Welfare Reform, Then and Now

Against the Current, No. 61, March/April 1996

Amy Hanauer

Pitied But Not Entitled
by Linda Gordon
The Free Press, 1995, $15.95 paperback.

PITIED BUT NOT Entitled, Linda Gordon’s exhaustive history of the passage of the 1935 Social Security Act, is thoughtful, insightful and highly relevant. As governments slash poverty relief programs at all levels and as welfare-bashing reaches an all-time high, it is instructive to take a step back and look at how the current system developed.

Gordon argues that at a time when most Americans strongly supported spending on poverty programs, feminist women with both access to government and a strong desire to help poor women created a welfare system that is now stingy, unpopular, invasive and in many ways unsuccessful.

This does not bode well for those of us who are currently working to craft a more humane system, at a time when resentment toward poor mothers is at a high and feminists have little access.

Gordon describes a two-tier welfare system, with one tier created primarily for white working men and the second created primarily by mainly middle class white women for low-income women (white women, that is; the designers did not envisage the inclusion of Blacks).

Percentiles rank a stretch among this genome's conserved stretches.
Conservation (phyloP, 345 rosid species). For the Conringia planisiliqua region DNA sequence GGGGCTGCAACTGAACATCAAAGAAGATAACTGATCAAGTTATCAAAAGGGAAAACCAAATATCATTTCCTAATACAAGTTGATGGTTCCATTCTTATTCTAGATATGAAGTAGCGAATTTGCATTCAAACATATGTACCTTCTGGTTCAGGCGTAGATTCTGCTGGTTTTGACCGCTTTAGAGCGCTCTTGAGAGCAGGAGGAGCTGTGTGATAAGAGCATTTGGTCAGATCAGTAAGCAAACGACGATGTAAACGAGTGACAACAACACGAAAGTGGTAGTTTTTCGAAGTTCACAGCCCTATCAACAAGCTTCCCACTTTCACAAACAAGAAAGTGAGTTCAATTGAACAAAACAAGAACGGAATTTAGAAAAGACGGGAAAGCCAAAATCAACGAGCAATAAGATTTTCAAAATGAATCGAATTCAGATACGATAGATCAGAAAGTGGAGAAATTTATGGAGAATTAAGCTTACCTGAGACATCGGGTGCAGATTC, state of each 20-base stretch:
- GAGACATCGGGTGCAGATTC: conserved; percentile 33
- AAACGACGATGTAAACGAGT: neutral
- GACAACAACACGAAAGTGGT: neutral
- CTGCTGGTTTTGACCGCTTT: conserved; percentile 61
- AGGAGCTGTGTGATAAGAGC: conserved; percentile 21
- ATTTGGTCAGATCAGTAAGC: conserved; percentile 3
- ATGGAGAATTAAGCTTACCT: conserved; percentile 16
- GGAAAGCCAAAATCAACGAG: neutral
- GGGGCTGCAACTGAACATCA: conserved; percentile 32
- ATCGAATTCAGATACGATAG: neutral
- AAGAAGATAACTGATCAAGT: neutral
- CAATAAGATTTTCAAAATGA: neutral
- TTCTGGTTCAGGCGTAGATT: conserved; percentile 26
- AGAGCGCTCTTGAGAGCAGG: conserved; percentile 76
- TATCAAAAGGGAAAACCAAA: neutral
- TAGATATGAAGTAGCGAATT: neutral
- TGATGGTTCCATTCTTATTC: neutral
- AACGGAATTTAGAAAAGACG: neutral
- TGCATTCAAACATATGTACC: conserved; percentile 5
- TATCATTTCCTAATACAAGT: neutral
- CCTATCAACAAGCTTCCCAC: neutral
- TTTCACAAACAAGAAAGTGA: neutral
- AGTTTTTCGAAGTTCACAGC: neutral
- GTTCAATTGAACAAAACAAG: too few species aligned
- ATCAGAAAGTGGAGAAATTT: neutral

The first tier, which includes Old Age Insurance (OAI), Unemployment Insurance, Medicare and other universal programs, is relatively generous, federally funded, rights-based, and serves more and better-off people. The second tier, which includes Aid to Families with Dependent Children (AFDC) and other means-tested programs, is needs-based, state- or locally-run, stingy, invasive, and serves fewer and more vulnerable people.

Gordon’s most startling conclusion is both counter-intuitive and obvious: The more generous the program, the more we think it benefits us and the more we like its recipients. As Gordon writes, “The fact is that a puny welfare system gives no one what they want and thus makes itself universally unpopular.”

The second tier is Gordon’s main subject. Her fundamental question is: “How did feminists create a system that treated women so poorly?”

Among Gordon’s reasons, five seem primary. First, the advocates were elite women who had not themselves experienced poverty and did not acknowledge the structural forces leading to poverty. In fact, although Gordon calls them “brave, creative, smart and feminist women reformers” (287), she also adopts the useful term “maternalists”–used by feminist theorists and historians–to describe the reformers’ approach.